|As a graduating senior at the University of Miami studying Community and Applied Psychological Studies, we are required to complete a practicum at a non-profit organization, and I was lucky enough to get into contact with Disability Independence Group. I chose to work with DIG because throughout my high school and college career I have been involved in organizations like Special Olympics and the Martin Richard’s Foundation to advocate for inclusion of individuals with intellectual and developmental disabilities in recreational sports. However, I have only worked at the individual level of advocacy. DIG does a lot of large-scale policy work that I wanted to get some experience with.
With the limited time I had to complete my hours while still learning, I have learned an immense amount about disability rights, networking, and nonprofits in general. I have many deliverables from working with DIG because they have truly allowed me to be part of their team. I have contributed to the monthly newsletters, assisted with the Wallet Card Project, helped with the Enable Project Trainings, organized Supper Social Club, helped create the iPad Manual for Accessibility features for the Miami Inclusion Alliance, and so much more.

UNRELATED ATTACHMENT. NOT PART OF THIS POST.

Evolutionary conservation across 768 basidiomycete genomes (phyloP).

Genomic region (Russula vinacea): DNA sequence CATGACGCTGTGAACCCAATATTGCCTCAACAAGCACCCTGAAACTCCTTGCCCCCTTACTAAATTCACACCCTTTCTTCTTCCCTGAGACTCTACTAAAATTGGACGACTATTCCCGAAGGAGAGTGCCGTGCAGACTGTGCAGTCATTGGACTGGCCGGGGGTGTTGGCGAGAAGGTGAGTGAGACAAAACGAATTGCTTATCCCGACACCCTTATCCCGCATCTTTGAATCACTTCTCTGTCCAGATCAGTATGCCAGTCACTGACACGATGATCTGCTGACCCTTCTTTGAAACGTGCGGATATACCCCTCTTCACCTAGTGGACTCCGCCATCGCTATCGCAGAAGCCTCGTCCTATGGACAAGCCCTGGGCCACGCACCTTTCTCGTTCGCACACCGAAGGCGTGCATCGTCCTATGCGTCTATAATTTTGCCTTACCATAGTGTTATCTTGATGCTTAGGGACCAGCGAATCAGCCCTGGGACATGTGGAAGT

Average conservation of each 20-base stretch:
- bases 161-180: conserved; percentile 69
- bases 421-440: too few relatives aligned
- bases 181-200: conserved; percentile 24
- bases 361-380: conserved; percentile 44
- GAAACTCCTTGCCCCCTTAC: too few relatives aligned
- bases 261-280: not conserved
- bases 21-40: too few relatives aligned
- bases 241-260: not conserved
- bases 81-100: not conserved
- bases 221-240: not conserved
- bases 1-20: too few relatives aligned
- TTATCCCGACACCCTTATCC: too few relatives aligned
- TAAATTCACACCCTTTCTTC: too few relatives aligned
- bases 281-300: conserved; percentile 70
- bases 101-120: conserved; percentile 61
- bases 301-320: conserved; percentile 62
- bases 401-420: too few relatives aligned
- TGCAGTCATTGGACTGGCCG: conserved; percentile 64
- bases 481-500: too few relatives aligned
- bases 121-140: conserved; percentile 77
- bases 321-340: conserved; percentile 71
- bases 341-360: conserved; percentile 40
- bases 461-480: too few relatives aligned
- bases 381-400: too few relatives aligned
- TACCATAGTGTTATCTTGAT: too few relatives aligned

My time at DIG has opened my eyes to all of the difficulties individuals with disabilities face in their daily lives that are typically looked over by people who do not have disabilities. From no curb openings in the sidewalk, to adding alternate texts for images, to closed captioning, even to the use of appropriate fonts and text color, all of which are quick, easy steps society could make to ease some of the barriers people with disabilities have to face yet they are often skipped over. Disabilities are often an afterthought in our society because we are not educated on these difficulties or how to avoid them. Another lesson I learned was that it is one thing to learn about these theories and topics and it is a whole other thing to enact it in the real world. Learning about funding is one thing, but you do not realize how difficult this is until you enact it in a real-world setting. There is a lot more that goes into grants and fundraising than we are taught in the classroom because there are real-life barriers that cannot be accounted for. My experience at DIG helped me learn more about my whole major than the classes have because I was applying the concepts that we were learning.
I learned a lot about myself while working with DIG. I learned that I work well on a collaborative team. I was also proud of myself for contributing and sharing my ideas with the organization. As an intern, I would not typically have a high status in the organization, but with the help of my supportive coworkers, I felt comfortable sharing my viewpoint on projects we were conducting, and my coworkers valued my thoughts. It has been a transformative experience for me, and I just want to thank everyone at Disability Independence Group for making this such an enriching practicum experience. Special shoutout to Debbie and Justine for being there every step of the way and supporting me in my practicum experience; you guys truly made the experience as amazing as it was for me, and I cannot be more thankful! Check out my poster presentation that I made summarizing my experience at DIG, what I worked on, and the lessons I have learned!